After the fuel/air mixture passes through the Juhasz carb, distributed via the Fronty head and squeezed by what we can only assume are some kind of aluminum replacement pistons (everybody used them); a Delco-Remy distributor, adapted via what may be a vintage Bosch front-drive, allots spark among the cylinders. Keeping everything lubricated is an auxiliary oiling system adapted from a 1920s Chevrolet.
All this sophistication in the engine bay is matched by an upgraded drivetrain. The Ford Model T engine was produced in a unit with the Model T’s two-speed, planetary transmission, which was operated by floor pedals rather than a shift lever. The minimal gear selection spawned a whole industry devoted to the Ford driveline, and this Runabout features two such accessories.
A stock Model T has three pedals, one lever and only one gauge. This hot iron has four pedals, three levers and four gauges—plus a custom steering wheel. The levers give notice of the driveline modifications.
Directly behind the Ford transmission is a Jumbo three-speed auxiliary transmission. The Jumbo features underdrive, direct drive and overdrive, plus a reverse gear—meaning that in normal driving, the Ford transmission can be left in high gear and the Jumbo shifted like a three-speed. Coupled with the Ford trans, the Jumbo offers seven speeds forward and three in reverse. This was advertised as giving the Ford with standard gears a flexibility of speed ranging from 3 ½ MPH to 50 MPH.
As if this wasn’t enough shifting, the second driveline accessory doubles the number of gears available yet again—to 14 speeds forward and six in reverse. The Ruckstell rear axle can be engaged to practically double the Ford rear gearing—an ability that led many owners to retrofit 3:1 or 2 ¾:1 gears in place of the Ford’s standard 3.63:1 gears, allowing higher cruising speeds without sacrificing the ability to accelerate or climb hills. We didn’t inspect the tooth counts, but it’s a safe bet this runabout has 3:1’s.
The addition of higher speeds, driveline accessories and/or modern traffic (even by 1940s standards) mandated yet another classic Ford attachment on this T: Rocky Mountain brakes. The standard Ford Model T brake is a band in the transmission, but in the event of an auxiliary transmission or Ruckstell going into a neutral state, stopping the transmission from turning won’t have any effect on the rear wheels.
Changes abound at the rear of the car, including a stylish dropped spare tire, Model A taillamps, Dodge Brothers gas tank, aftermarket suspension pieces and Rocky Mountain brakes.
Rockies are an external band that contracts against a drum on the rear wheels (the Ford drum in the case of 1926-’27 cars, or a supplied drum on earlier models). A common piece of graffiti found on Model T jalopies in the ’30s and ’40s was “Four wheels, NO brakes!” Auxiliary brakes are intended to keep you from being that fellow.
Before we leave the underside of the car, there are more details to point out—and they help distinguish this car from many of its contemporaries. Model Ts came from the factory suspended only from transverse “buggy” springs—the shock absorber would not make its Ford debut until 1928. Seasick Ford owners soon went looking for a remedy, and many companies answered the call. This car features Hassler spring shocks on the back, along with Hartford friction shocks at both ends and K-W “Road Smoother” anti-sway brackets on the front. Coupled with its lowered profile and shorter wheels, Wilcox’s roadster must have had relatively good handling for its era.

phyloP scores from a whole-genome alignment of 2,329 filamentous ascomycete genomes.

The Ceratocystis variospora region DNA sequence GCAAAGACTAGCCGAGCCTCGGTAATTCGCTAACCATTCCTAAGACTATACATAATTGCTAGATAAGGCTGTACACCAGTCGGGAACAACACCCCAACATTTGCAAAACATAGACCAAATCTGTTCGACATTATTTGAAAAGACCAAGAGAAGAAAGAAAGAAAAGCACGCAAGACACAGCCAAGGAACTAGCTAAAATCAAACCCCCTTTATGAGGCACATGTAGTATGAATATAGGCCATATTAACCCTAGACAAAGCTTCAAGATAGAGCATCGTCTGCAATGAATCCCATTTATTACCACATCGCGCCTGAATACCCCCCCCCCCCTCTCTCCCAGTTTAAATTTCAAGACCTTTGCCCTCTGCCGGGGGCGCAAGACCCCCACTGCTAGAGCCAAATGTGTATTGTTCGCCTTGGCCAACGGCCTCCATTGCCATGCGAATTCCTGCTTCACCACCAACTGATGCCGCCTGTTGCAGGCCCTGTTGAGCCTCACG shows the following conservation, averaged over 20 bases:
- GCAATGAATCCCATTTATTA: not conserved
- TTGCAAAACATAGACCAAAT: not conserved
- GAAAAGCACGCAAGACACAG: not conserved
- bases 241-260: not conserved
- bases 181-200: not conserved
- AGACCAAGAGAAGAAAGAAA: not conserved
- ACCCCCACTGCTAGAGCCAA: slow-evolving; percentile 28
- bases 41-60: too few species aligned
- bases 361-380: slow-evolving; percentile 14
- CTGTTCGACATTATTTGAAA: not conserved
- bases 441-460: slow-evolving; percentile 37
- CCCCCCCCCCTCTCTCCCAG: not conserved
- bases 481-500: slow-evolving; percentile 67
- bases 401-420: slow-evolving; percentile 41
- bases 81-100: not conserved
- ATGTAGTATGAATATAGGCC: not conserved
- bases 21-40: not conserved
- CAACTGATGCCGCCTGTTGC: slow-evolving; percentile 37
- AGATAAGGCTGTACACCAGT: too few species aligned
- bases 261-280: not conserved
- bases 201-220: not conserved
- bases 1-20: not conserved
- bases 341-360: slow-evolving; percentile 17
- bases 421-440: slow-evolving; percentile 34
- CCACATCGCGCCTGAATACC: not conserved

Shock absorbers, anti-sway “road smoothers” and 17-inch wire wheels no doubt made this Flivver better handling than most of its contemporaries.
In the cockpit is another area major changes were made: The aluminum dash panel, still wearing vestiges of engine turning, is filled with a potpourri of vintage instruments. The seat has been lowered to better fit inside the chopped top (which looks suspiciously like a Model A part) and the under-seat gas tank done away with in favor of a 1920s Dodge Brothers unit hung out back. The stock Model T steering is still in place, but the T wheel was replaced with a springy three-spoke unit. Old-time race cars used worn-out circular-saw blades to form such shatterproof wheels and we wouldn’t be surprised if this tiller was crafted in the same way.
One instrument you won’t find on the Model T’s dash is a temperature gauge. Instead a Moto Meter sticks up through the radiator cap, supplemented with an Essandee Glo-Light attachment. The ever-popular wing motif is also present on the cap, although in a slightly different form than we’re used to seeing. The bright-metal radiator shell (a nickeled ’26-’27 Ford unit, we presume) also sports a radiator guard of a type we’ve seen before in early ’30s photos.
Essandee Glo-Light allows driver to see coolant temperature from the cockpit in addition to time, amps, oil pressure, altitude(!) and speed.
Model Ts are simple cars that spawned a whole industry based on addressing its deficiencies, both real and perceived. This one is a great permutation of the customizing formula that resulted in style and speed, and it’s a great showcase of the parts and workmanship that a much older generation of car enthusiasts used when they were young. It will be even better if someone out there in the Hemmings Nation knew Bob Wilcox or the history of this car and can say definitively if this is a recreation of a style or an actual rolling time capsule.